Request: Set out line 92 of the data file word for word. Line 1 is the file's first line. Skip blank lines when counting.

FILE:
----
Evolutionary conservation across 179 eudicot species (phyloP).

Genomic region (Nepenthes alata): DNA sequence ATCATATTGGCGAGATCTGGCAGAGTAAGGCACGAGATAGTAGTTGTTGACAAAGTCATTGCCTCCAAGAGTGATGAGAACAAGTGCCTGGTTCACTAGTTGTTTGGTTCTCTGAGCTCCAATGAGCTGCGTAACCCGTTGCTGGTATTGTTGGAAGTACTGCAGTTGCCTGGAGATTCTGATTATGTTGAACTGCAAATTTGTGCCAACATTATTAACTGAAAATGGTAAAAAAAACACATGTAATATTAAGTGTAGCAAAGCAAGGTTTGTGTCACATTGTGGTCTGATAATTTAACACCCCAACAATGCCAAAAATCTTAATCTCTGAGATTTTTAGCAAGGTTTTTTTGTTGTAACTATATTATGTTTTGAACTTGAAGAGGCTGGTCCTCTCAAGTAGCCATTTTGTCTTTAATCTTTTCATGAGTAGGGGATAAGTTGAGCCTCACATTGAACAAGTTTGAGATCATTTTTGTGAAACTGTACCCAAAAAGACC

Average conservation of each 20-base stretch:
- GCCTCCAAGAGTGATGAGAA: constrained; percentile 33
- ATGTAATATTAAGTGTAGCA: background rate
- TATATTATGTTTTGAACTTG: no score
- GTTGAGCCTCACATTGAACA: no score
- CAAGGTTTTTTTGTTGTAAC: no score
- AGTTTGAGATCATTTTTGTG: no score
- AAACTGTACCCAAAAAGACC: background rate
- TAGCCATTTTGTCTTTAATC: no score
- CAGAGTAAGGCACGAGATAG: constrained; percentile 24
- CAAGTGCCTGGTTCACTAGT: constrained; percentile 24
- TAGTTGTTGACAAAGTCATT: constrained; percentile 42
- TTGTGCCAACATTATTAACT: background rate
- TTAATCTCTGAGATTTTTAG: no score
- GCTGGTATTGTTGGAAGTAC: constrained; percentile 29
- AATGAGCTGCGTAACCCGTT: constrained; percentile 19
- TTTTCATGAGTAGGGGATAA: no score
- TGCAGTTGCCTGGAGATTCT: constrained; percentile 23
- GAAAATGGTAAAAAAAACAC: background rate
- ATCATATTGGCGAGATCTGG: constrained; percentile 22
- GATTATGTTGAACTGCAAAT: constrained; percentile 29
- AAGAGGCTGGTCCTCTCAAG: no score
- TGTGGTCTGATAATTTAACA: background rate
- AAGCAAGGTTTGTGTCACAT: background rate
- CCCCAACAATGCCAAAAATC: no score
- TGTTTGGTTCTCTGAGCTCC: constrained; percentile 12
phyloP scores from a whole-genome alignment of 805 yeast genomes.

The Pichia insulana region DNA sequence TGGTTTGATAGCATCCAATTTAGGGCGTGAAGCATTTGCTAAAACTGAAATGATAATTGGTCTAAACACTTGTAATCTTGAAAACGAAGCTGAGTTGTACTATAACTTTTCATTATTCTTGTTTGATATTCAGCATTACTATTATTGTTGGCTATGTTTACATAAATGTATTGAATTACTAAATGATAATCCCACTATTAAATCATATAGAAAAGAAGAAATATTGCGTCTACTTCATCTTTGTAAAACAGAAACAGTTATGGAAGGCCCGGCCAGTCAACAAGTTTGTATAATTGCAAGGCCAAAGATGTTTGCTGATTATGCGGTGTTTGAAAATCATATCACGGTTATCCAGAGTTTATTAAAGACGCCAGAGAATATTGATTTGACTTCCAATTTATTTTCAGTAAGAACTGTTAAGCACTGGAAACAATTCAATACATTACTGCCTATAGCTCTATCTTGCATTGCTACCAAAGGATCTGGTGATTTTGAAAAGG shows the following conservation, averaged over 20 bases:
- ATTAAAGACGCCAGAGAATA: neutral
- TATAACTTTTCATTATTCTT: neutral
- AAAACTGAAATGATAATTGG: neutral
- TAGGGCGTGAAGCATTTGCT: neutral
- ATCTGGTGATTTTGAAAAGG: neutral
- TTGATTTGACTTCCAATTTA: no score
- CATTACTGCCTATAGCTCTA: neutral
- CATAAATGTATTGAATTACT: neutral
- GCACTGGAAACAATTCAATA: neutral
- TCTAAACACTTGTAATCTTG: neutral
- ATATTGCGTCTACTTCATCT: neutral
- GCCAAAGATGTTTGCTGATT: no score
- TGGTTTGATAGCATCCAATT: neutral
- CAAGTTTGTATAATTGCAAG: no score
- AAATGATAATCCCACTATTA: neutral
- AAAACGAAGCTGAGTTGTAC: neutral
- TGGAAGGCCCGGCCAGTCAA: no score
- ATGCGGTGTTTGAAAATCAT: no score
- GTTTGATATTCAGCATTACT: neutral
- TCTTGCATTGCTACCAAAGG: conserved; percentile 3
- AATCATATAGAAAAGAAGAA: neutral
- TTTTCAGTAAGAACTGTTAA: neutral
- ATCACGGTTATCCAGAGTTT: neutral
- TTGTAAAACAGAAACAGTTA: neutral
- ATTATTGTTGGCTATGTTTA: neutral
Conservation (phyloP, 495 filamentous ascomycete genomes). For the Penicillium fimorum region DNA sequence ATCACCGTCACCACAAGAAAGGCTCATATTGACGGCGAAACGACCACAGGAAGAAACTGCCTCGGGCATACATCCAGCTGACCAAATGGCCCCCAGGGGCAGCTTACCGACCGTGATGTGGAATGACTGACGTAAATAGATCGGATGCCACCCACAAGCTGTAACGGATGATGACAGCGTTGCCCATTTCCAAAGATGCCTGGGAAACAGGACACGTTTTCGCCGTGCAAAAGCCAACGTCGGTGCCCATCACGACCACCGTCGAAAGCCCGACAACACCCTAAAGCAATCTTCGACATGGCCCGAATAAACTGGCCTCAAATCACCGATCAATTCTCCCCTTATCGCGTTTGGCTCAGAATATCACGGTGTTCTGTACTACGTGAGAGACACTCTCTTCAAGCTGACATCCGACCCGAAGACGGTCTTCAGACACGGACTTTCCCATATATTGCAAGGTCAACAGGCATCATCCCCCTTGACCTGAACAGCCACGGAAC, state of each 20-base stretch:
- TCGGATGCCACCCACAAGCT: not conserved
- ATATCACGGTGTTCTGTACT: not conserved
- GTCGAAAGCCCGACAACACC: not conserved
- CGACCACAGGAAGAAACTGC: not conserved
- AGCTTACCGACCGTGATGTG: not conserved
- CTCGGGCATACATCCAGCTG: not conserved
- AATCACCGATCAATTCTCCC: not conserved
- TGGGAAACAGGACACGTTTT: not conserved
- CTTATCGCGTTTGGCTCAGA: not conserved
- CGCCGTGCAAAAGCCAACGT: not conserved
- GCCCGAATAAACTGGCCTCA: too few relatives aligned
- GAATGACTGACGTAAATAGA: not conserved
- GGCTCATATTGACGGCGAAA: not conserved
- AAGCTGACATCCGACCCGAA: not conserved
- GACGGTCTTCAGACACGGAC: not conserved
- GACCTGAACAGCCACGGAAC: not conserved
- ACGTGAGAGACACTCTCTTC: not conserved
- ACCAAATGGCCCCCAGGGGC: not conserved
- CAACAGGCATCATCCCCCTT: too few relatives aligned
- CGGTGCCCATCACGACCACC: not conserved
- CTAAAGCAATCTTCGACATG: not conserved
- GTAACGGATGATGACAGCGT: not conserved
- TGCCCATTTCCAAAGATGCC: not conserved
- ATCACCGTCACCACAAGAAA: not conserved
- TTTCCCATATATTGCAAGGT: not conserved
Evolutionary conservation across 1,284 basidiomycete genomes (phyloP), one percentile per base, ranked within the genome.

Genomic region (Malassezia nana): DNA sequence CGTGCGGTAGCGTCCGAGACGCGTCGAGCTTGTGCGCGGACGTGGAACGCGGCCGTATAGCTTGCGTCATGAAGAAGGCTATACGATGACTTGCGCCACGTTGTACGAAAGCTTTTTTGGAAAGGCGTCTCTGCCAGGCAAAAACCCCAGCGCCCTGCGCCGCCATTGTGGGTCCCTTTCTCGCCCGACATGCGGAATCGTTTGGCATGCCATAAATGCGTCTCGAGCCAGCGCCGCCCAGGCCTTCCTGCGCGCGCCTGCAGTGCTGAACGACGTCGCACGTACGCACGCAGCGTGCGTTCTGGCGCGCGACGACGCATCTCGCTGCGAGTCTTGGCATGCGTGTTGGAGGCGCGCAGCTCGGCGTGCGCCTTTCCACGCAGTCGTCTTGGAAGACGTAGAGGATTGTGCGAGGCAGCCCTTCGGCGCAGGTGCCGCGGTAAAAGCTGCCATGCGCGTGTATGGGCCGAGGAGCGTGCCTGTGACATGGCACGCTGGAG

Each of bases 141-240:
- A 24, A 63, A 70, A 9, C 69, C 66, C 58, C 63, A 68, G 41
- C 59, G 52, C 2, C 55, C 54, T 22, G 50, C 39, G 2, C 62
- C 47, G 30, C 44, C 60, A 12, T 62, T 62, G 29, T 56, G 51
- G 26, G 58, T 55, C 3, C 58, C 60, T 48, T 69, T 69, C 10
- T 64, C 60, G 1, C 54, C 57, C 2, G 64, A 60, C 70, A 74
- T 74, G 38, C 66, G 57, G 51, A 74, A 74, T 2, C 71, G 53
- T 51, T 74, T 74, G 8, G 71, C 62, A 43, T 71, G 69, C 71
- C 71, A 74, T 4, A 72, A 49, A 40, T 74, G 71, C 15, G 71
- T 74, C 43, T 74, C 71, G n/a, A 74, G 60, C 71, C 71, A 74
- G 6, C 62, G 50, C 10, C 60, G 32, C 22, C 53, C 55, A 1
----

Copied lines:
- C 71, A 74, T 4, A 72, A 49, A 40, T 74, G 71, C 15, G 71